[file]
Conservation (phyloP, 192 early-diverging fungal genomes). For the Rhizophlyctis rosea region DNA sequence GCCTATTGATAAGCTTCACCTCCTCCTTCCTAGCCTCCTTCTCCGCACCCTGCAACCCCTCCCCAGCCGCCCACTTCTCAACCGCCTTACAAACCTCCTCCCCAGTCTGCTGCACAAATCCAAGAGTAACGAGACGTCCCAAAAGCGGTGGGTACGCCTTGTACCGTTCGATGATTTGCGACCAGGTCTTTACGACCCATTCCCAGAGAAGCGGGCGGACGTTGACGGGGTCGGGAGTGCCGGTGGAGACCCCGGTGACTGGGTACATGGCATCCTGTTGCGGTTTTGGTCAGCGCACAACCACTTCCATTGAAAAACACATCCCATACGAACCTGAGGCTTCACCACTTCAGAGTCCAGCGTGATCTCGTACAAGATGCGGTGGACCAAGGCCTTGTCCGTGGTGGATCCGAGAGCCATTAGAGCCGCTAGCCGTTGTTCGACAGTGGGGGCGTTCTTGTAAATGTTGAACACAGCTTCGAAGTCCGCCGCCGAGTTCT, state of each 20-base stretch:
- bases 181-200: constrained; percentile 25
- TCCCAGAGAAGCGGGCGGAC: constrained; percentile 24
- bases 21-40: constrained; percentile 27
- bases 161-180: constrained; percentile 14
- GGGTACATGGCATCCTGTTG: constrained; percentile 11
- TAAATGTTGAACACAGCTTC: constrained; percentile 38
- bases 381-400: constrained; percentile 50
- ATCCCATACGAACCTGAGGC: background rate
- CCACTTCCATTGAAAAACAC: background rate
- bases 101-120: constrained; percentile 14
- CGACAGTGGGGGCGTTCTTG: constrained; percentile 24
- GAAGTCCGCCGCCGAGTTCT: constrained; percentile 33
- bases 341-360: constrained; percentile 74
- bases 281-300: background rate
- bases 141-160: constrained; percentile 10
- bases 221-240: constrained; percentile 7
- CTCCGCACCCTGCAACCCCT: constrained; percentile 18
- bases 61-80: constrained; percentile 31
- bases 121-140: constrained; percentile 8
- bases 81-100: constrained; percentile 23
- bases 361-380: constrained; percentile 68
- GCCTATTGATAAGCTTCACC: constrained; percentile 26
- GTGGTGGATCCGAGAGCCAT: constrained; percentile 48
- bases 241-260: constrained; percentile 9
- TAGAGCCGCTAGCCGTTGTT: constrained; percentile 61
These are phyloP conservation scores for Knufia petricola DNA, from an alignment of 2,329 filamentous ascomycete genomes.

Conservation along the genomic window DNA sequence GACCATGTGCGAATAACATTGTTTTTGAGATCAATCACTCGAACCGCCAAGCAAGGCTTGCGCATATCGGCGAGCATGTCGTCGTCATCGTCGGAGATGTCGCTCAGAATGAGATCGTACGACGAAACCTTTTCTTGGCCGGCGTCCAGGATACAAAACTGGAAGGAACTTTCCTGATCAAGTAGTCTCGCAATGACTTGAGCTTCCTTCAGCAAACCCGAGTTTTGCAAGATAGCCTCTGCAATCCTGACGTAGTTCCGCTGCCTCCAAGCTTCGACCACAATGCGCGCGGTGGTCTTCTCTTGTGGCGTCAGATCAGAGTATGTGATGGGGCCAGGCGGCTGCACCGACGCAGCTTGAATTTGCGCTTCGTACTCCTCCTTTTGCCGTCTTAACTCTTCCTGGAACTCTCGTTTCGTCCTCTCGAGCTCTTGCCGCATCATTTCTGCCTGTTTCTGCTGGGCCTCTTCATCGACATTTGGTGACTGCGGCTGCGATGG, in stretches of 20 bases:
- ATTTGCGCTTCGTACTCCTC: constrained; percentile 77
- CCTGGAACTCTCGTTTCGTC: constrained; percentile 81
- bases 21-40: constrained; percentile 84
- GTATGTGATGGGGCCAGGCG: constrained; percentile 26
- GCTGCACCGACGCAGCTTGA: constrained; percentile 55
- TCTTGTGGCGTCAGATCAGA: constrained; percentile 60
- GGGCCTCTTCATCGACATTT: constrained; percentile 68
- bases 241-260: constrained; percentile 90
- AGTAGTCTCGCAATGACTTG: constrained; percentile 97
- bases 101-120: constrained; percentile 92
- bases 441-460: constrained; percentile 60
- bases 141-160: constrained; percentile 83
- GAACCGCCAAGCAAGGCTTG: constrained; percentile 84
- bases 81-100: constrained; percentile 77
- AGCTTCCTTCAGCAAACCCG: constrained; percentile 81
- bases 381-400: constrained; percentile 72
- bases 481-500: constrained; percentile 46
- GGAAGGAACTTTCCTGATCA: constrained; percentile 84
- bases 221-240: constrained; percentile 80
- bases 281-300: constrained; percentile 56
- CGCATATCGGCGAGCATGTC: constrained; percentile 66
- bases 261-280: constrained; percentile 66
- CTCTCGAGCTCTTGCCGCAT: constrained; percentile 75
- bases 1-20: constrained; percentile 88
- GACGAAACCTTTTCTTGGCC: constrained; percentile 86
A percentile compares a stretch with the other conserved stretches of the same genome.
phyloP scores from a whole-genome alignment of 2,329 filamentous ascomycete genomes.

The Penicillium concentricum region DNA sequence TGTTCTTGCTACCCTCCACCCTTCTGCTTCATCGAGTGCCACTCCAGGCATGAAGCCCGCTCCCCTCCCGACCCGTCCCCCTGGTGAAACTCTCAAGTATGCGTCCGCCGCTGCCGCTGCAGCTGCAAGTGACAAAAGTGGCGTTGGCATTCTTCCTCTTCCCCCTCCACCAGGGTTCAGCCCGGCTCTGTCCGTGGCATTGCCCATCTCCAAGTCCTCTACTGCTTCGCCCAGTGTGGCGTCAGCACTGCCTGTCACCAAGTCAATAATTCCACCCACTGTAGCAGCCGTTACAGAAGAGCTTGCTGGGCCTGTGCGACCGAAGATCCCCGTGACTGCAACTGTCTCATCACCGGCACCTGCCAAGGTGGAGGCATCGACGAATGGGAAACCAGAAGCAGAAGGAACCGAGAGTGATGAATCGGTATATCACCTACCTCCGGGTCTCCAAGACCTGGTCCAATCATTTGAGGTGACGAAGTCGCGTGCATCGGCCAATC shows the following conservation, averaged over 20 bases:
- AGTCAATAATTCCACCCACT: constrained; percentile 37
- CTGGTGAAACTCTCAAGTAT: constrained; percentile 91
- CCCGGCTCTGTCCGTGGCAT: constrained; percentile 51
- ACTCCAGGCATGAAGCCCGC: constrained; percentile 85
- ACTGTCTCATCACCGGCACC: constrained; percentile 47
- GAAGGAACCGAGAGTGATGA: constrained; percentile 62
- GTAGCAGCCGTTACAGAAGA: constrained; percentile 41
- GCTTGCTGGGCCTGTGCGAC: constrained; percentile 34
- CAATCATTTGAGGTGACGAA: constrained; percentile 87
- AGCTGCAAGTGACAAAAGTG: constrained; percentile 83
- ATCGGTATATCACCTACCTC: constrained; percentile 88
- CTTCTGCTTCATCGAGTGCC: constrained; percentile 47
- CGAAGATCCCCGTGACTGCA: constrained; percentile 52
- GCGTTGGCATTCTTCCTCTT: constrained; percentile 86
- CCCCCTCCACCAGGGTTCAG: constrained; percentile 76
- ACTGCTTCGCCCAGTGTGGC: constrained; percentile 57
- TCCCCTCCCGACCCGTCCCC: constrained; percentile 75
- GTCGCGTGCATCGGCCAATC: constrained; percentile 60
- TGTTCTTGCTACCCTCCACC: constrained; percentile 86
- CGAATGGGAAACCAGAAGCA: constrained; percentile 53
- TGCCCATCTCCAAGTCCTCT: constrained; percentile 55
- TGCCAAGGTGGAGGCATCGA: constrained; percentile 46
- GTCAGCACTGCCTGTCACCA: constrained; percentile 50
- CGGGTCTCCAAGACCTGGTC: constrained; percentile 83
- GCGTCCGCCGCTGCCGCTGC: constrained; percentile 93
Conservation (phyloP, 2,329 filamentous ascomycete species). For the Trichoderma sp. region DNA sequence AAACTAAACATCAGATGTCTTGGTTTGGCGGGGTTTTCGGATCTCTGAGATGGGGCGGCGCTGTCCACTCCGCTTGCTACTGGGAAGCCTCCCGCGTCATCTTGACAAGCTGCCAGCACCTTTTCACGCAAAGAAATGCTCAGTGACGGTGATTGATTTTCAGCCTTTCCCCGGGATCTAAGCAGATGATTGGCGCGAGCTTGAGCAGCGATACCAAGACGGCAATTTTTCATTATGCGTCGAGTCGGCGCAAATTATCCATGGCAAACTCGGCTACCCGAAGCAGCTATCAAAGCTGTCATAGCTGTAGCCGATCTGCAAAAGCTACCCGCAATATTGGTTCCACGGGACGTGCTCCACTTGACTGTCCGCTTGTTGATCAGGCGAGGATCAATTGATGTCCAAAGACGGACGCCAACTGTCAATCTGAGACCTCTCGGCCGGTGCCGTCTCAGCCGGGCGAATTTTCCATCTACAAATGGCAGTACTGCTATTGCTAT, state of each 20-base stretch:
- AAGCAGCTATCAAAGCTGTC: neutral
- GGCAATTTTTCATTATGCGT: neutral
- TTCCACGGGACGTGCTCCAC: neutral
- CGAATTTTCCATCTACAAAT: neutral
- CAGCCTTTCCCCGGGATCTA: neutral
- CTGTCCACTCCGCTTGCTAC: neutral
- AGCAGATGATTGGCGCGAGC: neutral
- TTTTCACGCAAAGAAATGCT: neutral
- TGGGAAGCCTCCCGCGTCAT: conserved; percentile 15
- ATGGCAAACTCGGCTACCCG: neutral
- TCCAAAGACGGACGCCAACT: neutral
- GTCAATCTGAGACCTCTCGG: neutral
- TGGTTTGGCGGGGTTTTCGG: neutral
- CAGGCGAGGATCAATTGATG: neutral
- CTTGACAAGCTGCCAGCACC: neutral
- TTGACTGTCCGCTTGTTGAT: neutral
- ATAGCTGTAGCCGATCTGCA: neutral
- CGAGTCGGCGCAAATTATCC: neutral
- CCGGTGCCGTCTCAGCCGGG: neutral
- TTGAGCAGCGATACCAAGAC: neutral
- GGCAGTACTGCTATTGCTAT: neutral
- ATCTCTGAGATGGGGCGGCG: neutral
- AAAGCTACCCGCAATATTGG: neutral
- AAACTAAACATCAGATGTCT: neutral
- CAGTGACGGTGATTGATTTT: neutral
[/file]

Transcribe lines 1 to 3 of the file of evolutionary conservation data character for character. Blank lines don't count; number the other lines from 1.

Conservation (phyloP, 192 early-diverging fungal genomes). For the Rhizophlyctis rosea region DNA sequence GCCTATTGATAAGCTTCACCTCCTCCTTCCTAGCCTCCTTCTCCGCACCCTGCAACCCCTCCCCAGCCGCCCACTTCTCAACCGCCTTACAAACCTCCTCCCCAGTCTGCTGCACAAATCCAAGAGTAACGAGACGTCCCAAAAGCGGTGGGTACGCCTTGTACCGTTCGATGATTTGCGACCAGGTCTTTACGACCCATTCCCAGAGAAGCGGGCGGACGTTGACGGGGTCGGGAGTGCCGGTGGAGACCCCGGTGACTGGGTACATGGCATCCTGTTGCGGTTTTGGTCAGCGCACAACCACTTCCATTGAAAAACACATCCCATACGAACCTGAGGCTTCACCACTTCAGAGTCCAGCGTGATCTCGTACAAGATGCGGTGGACCAAGGCCTTGTCCGTGGTGGATCCGAGAGCCATTAGAGCCGCTAGCCGTTGTTCGACAGTGGGGGCGTTCTTGTAAATGTTGAACACAGCTTCGAAGTCCGCCGCCGAGTTCT, state of each 20-base stretch:
- bases 181-200: constrained; percentile 25
- TCCCAGAGAAGCGGGCGGAC: constrained; percentile 24